Drink a beer.
If you are happy your pit is going to hold its temp for a few hours you could go and have a nap or watch I little bit of that carnival folk pornography I know you love so much.
Now it’s all about keeping that temperature and chucking a bit of smoky flavour wood on the coals every hour.
Once that internal probe tells you it’s 170F in the middle of that leg it’s time to pull it out.
Now you have ham.
Rest the ham for half an hour or refrigerate for a later date. Remove skin, leaving as much of the fat as you think you like (I like to leave it all for flavour and moistness), score (I gave it 10 out of 10 ;)), place in a baking dish and glaze with something sweet and sexy – this year I used 1 cup of honey and a little rosemary.
Whack it back into the pit or a suitably heated oven for another 1-1.5 hours, reglazing with the pan juices every 15 minutes.
Carve that thing at the table like a boss.
Amen.

Enjoyed by parents and children alike

Gumbo. Smoked lamb gumbo…

lamb gumbo
Today I made gumbo… or something that is sort of gumbo, I guess.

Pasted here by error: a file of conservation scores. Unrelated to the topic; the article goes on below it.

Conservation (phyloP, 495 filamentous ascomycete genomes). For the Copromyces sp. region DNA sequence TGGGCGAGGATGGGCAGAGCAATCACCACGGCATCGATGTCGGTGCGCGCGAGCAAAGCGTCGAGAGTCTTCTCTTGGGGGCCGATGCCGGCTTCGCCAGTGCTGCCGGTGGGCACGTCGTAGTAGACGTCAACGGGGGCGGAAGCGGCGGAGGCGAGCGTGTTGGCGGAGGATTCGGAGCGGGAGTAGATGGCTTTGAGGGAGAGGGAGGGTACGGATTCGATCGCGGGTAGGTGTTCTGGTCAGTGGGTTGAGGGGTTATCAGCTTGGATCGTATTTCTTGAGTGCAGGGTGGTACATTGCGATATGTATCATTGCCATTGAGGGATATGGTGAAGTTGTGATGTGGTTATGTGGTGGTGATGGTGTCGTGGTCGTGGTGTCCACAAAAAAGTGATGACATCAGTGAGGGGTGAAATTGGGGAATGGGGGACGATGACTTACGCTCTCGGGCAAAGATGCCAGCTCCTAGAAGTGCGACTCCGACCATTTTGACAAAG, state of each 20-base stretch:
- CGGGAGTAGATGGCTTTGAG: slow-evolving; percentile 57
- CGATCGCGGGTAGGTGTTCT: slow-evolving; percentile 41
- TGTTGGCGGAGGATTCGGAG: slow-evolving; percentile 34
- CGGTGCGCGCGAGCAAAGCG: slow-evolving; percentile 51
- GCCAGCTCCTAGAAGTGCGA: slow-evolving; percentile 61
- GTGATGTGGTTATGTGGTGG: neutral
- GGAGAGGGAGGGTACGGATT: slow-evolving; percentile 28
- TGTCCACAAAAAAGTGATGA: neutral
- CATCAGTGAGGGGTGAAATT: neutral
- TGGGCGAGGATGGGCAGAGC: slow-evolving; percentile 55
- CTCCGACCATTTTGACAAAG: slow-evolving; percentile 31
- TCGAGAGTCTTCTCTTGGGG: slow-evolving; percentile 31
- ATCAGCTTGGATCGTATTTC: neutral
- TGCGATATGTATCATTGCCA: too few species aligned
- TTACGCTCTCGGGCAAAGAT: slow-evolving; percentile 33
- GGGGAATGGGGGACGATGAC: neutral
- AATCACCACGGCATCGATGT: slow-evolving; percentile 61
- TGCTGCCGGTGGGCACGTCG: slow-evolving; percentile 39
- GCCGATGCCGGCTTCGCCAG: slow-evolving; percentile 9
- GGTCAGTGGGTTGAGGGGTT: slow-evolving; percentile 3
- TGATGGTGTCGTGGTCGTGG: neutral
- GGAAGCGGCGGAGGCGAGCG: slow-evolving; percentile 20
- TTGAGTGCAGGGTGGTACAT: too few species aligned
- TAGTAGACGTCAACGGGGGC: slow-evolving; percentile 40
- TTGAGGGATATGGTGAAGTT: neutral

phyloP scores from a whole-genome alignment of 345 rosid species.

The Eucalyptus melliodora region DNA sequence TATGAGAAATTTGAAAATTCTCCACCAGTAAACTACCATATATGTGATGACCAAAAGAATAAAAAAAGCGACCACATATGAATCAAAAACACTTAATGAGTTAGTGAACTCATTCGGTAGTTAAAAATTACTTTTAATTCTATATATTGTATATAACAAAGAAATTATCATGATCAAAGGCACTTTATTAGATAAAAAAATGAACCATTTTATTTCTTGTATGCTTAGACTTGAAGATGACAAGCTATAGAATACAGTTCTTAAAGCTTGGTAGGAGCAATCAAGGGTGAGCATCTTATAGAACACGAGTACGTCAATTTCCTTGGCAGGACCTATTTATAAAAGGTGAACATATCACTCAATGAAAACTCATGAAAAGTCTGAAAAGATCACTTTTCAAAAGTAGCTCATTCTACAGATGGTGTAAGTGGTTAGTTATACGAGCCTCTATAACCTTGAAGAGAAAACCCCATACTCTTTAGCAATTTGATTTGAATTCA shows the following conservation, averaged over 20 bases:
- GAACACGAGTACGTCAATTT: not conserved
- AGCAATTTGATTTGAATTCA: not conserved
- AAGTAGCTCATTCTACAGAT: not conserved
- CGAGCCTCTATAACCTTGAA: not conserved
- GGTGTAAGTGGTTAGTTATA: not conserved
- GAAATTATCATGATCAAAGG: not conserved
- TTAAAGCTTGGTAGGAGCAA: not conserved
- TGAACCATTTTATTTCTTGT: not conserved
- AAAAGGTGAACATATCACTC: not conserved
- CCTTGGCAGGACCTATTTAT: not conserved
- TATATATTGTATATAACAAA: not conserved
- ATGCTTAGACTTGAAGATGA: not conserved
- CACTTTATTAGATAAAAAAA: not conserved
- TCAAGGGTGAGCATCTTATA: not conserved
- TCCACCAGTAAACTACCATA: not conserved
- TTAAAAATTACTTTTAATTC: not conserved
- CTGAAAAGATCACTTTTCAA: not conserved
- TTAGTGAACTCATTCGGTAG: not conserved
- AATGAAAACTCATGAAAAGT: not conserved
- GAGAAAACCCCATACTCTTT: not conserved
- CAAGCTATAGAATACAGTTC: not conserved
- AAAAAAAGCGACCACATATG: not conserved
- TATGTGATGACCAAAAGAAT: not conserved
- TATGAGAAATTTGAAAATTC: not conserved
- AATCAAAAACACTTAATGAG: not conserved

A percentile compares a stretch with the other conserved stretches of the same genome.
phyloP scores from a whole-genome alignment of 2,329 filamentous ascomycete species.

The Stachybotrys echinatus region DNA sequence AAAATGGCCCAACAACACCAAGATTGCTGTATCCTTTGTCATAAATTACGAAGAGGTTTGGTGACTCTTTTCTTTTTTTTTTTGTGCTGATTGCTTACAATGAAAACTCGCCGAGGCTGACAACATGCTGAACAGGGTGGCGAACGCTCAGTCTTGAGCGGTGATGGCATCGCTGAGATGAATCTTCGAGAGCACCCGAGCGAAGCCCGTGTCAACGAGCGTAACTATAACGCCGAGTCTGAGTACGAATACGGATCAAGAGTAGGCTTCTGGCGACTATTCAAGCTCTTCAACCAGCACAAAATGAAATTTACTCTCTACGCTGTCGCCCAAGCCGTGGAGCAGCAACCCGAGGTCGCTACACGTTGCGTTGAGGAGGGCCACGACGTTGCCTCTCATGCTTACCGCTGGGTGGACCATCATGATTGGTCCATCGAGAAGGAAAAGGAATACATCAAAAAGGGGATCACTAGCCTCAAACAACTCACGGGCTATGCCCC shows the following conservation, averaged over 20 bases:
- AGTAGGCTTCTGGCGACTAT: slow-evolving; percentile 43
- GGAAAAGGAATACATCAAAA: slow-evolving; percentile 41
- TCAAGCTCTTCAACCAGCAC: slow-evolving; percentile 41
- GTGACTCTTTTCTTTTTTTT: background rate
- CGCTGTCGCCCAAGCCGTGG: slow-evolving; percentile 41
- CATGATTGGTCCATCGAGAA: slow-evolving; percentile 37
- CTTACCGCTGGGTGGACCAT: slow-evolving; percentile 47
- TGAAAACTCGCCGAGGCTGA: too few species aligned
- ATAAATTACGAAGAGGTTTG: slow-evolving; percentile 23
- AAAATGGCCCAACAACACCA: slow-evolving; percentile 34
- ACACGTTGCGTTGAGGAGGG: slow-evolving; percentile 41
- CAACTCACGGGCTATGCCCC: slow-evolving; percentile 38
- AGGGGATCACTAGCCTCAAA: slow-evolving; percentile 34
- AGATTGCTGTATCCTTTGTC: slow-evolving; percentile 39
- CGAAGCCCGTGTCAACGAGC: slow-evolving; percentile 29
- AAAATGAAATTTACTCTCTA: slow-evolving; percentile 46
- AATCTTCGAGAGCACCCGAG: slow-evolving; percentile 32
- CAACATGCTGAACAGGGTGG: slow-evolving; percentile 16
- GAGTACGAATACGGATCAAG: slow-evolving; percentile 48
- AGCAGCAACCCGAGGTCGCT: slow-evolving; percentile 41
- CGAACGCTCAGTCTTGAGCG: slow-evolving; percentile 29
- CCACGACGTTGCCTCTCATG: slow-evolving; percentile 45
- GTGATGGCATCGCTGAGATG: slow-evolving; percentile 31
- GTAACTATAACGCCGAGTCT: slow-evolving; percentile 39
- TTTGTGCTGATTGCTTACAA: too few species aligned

Best as I can figure gumbo was created in Louisiana as sort of a use-up-all-of-the-shit-in-your-garden, chuck-in-whatever-bit-of-meat-you-can-afford, roux flavoured, file or okra thickened, po’ folks type food, so I’m pretty sure that means I’m following the brief… and not even with a chance of getting locked away… like if I was following the briefs… like the knickers… sniffy, sniffy… hmmm, quite possibly going in a bad direction here I think.

Straight up digression. Certainly not breaking any new ground here, am I.

So the thing is I had some lamb loin in the smoker, and I had some Andouille sausage in the fridge, and then I went and Viking raided the absolute crap out of all of the leafy green things in Jennee’s garden. The answer to that question is definitely GUMBO. Oh, and I do know there wasn’t actually a question there. I’m just checking if you’re on your toes. Well done little fella, you passed. Next up we’ll check which way you sit on a toilet seat and then… um. Digressing again. Soz. I write recipe now.

The only ingredient I didn’t have on hand was file powder (dried and ground sassafras leaves), which I read is quite essential for thickening a good gumbo. But then I also read (yeah, working my peepers over-time here) that okra is also used for the same purpose. So this time I just happened to have some okra in the fridge so that’s what I went with. I’ll try to get hold of some file for next time…

Get a heap of green things from the garden...
Get a heap of green things from the garden…

...and chop it the heck up
…and chop it the heck up
Get that roux nice and chocolate brown
Get that roux nice and chocolate brown